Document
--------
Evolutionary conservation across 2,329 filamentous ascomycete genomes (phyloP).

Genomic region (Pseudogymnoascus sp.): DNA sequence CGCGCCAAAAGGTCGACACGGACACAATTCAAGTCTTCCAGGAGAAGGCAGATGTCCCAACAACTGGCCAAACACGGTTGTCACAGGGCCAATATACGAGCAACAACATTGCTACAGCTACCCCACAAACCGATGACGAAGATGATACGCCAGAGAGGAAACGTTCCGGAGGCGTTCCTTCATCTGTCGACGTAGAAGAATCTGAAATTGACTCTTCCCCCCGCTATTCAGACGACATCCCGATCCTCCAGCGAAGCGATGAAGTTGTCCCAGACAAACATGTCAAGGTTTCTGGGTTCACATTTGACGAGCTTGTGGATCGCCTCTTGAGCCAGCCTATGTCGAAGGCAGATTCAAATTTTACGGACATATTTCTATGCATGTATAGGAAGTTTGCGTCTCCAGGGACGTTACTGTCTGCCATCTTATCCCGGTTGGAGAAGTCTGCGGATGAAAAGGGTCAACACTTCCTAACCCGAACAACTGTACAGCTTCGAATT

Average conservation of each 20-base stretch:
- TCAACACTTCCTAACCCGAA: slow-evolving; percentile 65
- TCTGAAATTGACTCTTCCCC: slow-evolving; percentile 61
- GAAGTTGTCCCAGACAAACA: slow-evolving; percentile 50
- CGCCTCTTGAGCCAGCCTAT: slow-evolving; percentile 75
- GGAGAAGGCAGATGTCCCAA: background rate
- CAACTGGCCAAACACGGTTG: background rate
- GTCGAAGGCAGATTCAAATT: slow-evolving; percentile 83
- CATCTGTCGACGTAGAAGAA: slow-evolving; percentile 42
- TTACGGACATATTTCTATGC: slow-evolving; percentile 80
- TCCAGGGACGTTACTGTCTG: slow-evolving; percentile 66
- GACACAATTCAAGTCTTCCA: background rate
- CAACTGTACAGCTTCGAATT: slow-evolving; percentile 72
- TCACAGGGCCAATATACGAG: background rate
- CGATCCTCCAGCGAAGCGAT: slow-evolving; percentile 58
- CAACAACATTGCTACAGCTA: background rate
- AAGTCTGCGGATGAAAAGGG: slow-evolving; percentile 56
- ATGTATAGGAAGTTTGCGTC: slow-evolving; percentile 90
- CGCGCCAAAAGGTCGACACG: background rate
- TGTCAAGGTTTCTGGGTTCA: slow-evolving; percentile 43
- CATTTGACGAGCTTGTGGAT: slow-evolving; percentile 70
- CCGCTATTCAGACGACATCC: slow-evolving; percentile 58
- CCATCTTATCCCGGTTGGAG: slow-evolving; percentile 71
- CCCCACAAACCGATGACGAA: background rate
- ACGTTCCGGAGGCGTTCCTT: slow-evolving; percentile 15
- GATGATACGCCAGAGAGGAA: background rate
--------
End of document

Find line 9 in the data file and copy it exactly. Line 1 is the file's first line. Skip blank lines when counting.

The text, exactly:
- CAACTGGCCAAACACGGTTG: background rate